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Men At Work vs. The Man: ’80s Band Charged With Plagiarism

Lyndsey Parker
Stop The Presses!

Allegations of plagiarism in the music business are nothing new--not even a Beatle, George Harrison, was safe from such charges, and everyone from Coldplay to Larry "Pants On The Ground" Platt has been accused of artistic thievery. The latest artist to face the music, to speak, is '80s Australian band Men At Work, and in this particular case, a judge has quite shockingly ruled against the band. Apparently this judge thinks Men At Work weren't working hard enough when coming up with original ideas for their biggest and most iconic hit, "Down Under."

This week Australian Federal Court judge Peter Jacobson ruled that the flute passage in Men At Work's popular new wave ode to life in the lower hemisphere bears a distinctive resemblance to "Kookaburra Sits In The Old Gum Tree," an Aussie children's folk tune written 75 years ago by schoolteacher teacher Marion Sinclair. "I have come to the view that the flute riff in 'Down Under' in the 1979 recording and 1981 recording infringes on the copyright of 'Kookaburra,' because it replicates in material form a substantial part of Ms. Sinclair's 1935 work," stated the judge.

Music company Larrikin, which acquired the rights to "Kookaburra" nearly two decades ago, filed the suit after hearing a snippet of "Down Under" played on an Australian quiz show last year. And now, after this week's ruling, Larrikin stands to collect a substantial amount of royalties (somewhere between 40 and 60 percent) from Men At Work, "Down Under" songwriters Colin Hay and Ron Strykert, and record labels Sony BMG and EMI.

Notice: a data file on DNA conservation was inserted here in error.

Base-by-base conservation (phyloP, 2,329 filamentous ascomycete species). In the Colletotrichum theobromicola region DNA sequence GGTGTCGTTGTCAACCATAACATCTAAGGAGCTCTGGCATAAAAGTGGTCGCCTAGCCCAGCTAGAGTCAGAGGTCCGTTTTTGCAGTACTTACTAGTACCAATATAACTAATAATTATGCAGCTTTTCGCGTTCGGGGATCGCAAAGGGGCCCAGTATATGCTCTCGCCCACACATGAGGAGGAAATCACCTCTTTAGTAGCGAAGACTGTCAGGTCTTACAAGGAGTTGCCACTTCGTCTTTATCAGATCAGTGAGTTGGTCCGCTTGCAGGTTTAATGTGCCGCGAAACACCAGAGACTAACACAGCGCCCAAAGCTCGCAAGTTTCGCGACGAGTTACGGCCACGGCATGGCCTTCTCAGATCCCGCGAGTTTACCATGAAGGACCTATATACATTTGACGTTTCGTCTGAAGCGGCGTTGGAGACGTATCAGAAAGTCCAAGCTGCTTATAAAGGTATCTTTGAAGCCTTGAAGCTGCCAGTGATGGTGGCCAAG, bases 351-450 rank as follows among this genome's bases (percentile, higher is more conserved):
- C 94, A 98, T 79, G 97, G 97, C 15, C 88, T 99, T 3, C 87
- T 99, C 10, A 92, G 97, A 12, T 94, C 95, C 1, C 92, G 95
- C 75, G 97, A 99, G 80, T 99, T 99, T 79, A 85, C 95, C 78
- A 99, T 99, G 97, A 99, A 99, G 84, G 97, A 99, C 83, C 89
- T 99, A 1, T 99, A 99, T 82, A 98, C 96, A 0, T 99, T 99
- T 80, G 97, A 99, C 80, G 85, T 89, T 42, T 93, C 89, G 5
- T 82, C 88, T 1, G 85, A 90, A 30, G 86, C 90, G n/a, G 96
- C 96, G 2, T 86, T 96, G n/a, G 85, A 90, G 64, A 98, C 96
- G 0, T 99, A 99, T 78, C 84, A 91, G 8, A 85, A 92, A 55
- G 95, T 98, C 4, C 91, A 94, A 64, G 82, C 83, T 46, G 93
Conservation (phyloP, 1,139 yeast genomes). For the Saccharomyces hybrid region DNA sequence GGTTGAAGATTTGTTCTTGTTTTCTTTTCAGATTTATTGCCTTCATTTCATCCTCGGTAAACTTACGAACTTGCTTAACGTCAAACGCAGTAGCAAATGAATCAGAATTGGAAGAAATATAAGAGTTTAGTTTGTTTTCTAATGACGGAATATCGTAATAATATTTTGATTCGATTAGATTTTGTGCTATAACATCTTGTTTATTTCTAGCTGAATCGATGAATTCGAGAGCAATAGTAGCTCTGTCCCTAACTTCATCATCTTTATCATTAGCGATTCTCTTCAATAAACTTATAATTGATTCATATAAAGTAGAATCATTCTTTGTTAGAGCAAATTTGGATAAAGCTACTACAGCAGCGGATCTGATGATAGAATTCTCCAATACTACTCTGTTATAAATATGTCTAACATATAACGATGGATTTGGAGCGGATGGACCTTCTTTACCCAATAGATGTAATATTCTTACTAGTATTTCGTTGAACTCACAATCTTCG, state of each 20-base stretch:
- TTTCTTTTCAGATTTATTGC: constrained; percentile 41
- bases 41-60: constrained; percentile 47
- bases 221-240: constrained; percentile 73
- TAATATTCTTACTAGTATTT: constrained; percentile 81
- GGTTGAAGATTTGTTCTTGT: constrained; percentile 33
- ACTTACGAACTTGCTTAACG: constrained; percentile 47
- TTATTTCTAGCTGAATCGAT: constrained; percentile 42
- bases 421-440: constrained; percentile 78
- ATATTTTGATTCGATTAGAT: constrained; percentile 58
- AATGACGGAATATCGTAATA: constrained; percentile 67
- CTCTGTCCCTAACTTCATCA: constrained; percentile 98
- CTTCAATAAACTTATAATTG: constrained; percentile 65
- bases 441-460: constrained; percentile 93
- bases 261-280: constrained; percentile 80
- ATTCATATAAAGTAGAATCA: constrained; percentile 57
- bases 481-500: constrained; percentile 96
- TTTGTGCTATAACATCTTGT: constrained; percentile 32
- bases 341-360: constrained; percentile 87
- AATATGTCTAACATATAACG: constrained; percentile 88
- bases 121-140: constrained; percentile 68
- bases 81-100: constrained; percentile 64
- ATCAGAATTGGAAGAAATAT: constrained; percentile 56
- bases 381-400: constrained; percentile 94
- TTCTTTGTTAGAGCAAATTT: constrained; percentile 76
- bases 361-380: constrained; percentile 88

"It's a big win for the underdog," Larrikin's lawyer Adam Simpson told Australian reporters--although, sadly, Marion Sinclair will not be seeing any of that money (she passed away long ago), and neither will any of her heirs, since the song's rights were sold to Larrikin in 1990 after Sinclair's death.

After the surprising ruling, Men At Work singer and songwriter Colin Hay published a lengthy and very emotional statement in Australia's Herald Sun. "The copyright of 'Kookaburra' is owned and controlled by Larrikin Music Publishing, more specifically by a man named Norm Lurie. Larrikin Music Publishing is owned by a multi-national corporation called Music Sales. I only mention this as Mr. Lurie is always banging on about how he's the underdog, the little guy. Yet, he is part of a multi-national corporation just like EMI Music Publishing. It's all about money, make no mistake," he wrote.

You know, Colin has a point.

"It is indeed true, that Greg Ham (not a writer of the song) unconsciously referenced two bars of 'Kookaburra' on the flute, during live shows after he joined the band in 1979, and it did end up in the Men At Work recording," Hay conceded. "When Men At Work released the song 'Down Under' through CBS Records (now Sony Music), in 1982, it became extremely successful. It was, and continues to be, played literally millions of times all over the world, and it is no surprise that in over 20 years, no one noticed the reference to 'Kookaburra.'"

Well, Colin certainly has a point, there, too.

"Mr. Lurie claims to care only about protecting the copyright of Marion Sinclair, who sadly has passed away. I don't believe him. It may well be noted, that Marion Sinclair herself never made any claim that we had appropriated any part of her song 'Kookaburra,' and she wrote it, and was most definitely alive, when Men At Work's version of 'Down Under' was a big hit. Apparently she didn't notice either."

Again, Colin makes a good point.

Colin Hay makes many other good points, actually; his full statement can be read at

So, do you think the Australian court's ruling was fair? Are you Team Men At Work or Team Larrikin? Who's the real underdog here? Compare and contrast the two songs below:

"This outcome will have no real impact upon the relationship that I have with our song 'Down Under,' for we are connected forever...'Down Under' lives in my heart, and may perhaps live in yours. I claim it, and will continue to play it, for as long as you want to hear it." - Colin Hay

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